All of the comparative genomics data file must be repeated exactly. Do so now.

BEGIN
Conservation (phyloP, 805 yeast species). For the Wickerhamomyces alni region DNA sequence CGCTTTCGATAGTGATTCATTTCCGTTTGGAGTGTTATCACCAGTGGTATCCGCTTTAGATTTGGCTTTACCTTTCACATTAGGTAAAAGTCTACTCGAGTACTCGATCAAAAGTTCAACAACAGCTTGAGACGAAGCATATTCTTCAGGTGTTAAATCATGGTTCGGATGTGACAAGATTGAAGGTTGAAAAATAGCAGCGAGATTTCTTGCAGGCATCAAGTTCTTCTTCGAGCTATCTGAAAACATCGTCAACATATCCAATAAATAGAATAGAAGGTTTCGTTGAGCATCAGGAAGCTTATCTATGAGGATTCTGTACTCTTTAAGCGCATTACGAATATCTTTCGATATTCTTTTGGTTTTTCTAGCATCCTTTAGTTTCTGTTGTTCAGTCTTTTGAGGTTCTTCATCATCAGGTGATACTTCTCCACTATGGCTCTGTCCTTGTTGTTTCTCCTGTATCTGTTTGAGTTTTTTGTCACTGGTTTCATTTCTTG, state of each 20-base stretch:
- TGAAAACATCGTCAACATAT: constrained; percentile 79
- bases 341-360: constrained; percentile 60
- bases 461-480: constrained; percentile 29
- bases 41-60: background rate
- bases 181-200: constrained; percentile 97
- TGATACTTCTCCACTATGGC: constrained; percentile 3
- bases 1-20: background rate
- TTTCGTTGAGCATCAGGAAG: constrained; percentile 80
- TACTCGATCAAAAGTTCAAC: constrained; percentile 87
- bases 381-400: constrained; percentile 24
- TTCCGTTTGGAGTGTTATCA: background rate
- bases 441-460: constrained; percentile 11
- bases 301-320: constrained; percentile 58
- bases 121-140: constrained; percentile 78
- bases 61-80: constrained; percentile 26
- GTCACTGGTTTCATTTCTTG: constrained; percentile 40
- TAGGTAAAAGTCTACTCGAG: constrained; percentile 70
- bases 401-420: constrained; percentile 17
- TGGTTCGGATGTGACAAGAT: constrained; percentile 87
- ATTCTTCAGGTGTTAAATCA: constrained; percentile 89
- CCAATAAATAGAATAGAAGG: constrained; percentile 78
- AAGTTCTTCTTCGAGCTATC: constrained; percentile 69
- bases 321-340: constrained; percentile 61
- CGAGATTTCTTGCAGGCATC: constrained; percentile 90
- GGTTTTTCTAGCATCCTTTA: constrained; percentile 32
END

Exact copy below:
Conservation (phyloP, 805 yeast species). For the Wickerhamomyces alni region DNA sequence CGCTTTCGATAGTGATTCATTTCCGTTTGGAGTGTTATCACCAGTGGTATCCGCTTTAGATTTGGCTTTACCTTTCACATTAGGTAAAAGTCTACTCGAGTACTCGATCAAAAGTTCAACAACAGCTTGAGACGAAGCATATTCTTCAGGTGTTAAATCATGGTTCGGATGTGACAAGATTGAAGGTTGAAAAATAGCAGCGAGATTTCTTGCAGGCATCAAGTTCTTCTTCGAGCTATCTGAAAACATCGTCAACATATCCAATAAATAGAATAGAAGGTTTCGTTGAGCATCAGGAAGCTTATCTATGAGGATTCTGTACTCTTTAAGCGCATTACGAATATCTTTCGATATTCTTTTGGTTTTTCTAGCATCCTTTAGTTTCTGTTGTTCAGTCTTTTGAGGTTCTTCATCATCAGGTGATACTTCTCCACTATGGCTCTGTCCTTGTTGTTTCTCCTGTATCTGTTTGAGTTTTTTGTCACTGGTTTCATTTCTTG, state of each 20-base stretch:
- TGAAAACATCGTCAACATAT: constrained; percentile 79
- bases 341-360: constrained; percentile 60
- bases 461-480: constrained; percentile 29
- bases 41-60: background rate
- bases 181-200: constrained; percentile 97
- TGATACTTCTCCACTATGGC: constrained; percentile 3
- bases 1-20: background rate
- TTTCGTTGAGCATCAGGAAG: constrained; percentile 80
- TACTCGATCAAAAGTTCAAC: constrained; percentile 87
- bases 381-400: constrained; percentile 24
- TTCCGTTTGGAGTGTTATCA: background rate
- bases 441-460: constrained; percentile 11
- bases 301-320: constrained; percentile 58
- bases 121-140: constrained; percentile 78
- bases 61-80: constrained; percentile 26
- GTCACTGGTTTCATTTCTTG: constrained; percentile 40
- TAGGTAAAAGTCTACTCGAG: constrained; percentile 70
- bases 401-420: constrained; percentile 17
- TGGTTCGGATGTGACAAGAT: constrained; percentile 87
- ATTCTTCAGGTGTTAAATCA: constrained; percentile 89
- CCAATAAATAGAATAGAAGG: constrained; percentile 78
- AAGTTCTTCTTCGAGCTATC: constrained; percentile 69
- bases 321-340: constrained; percentile 61
- CGAGATTTCTTGCAGGCATC: constrained; percentile 90
- GGTTTTTCTAGCATCCTTTA: constrained; percentile 32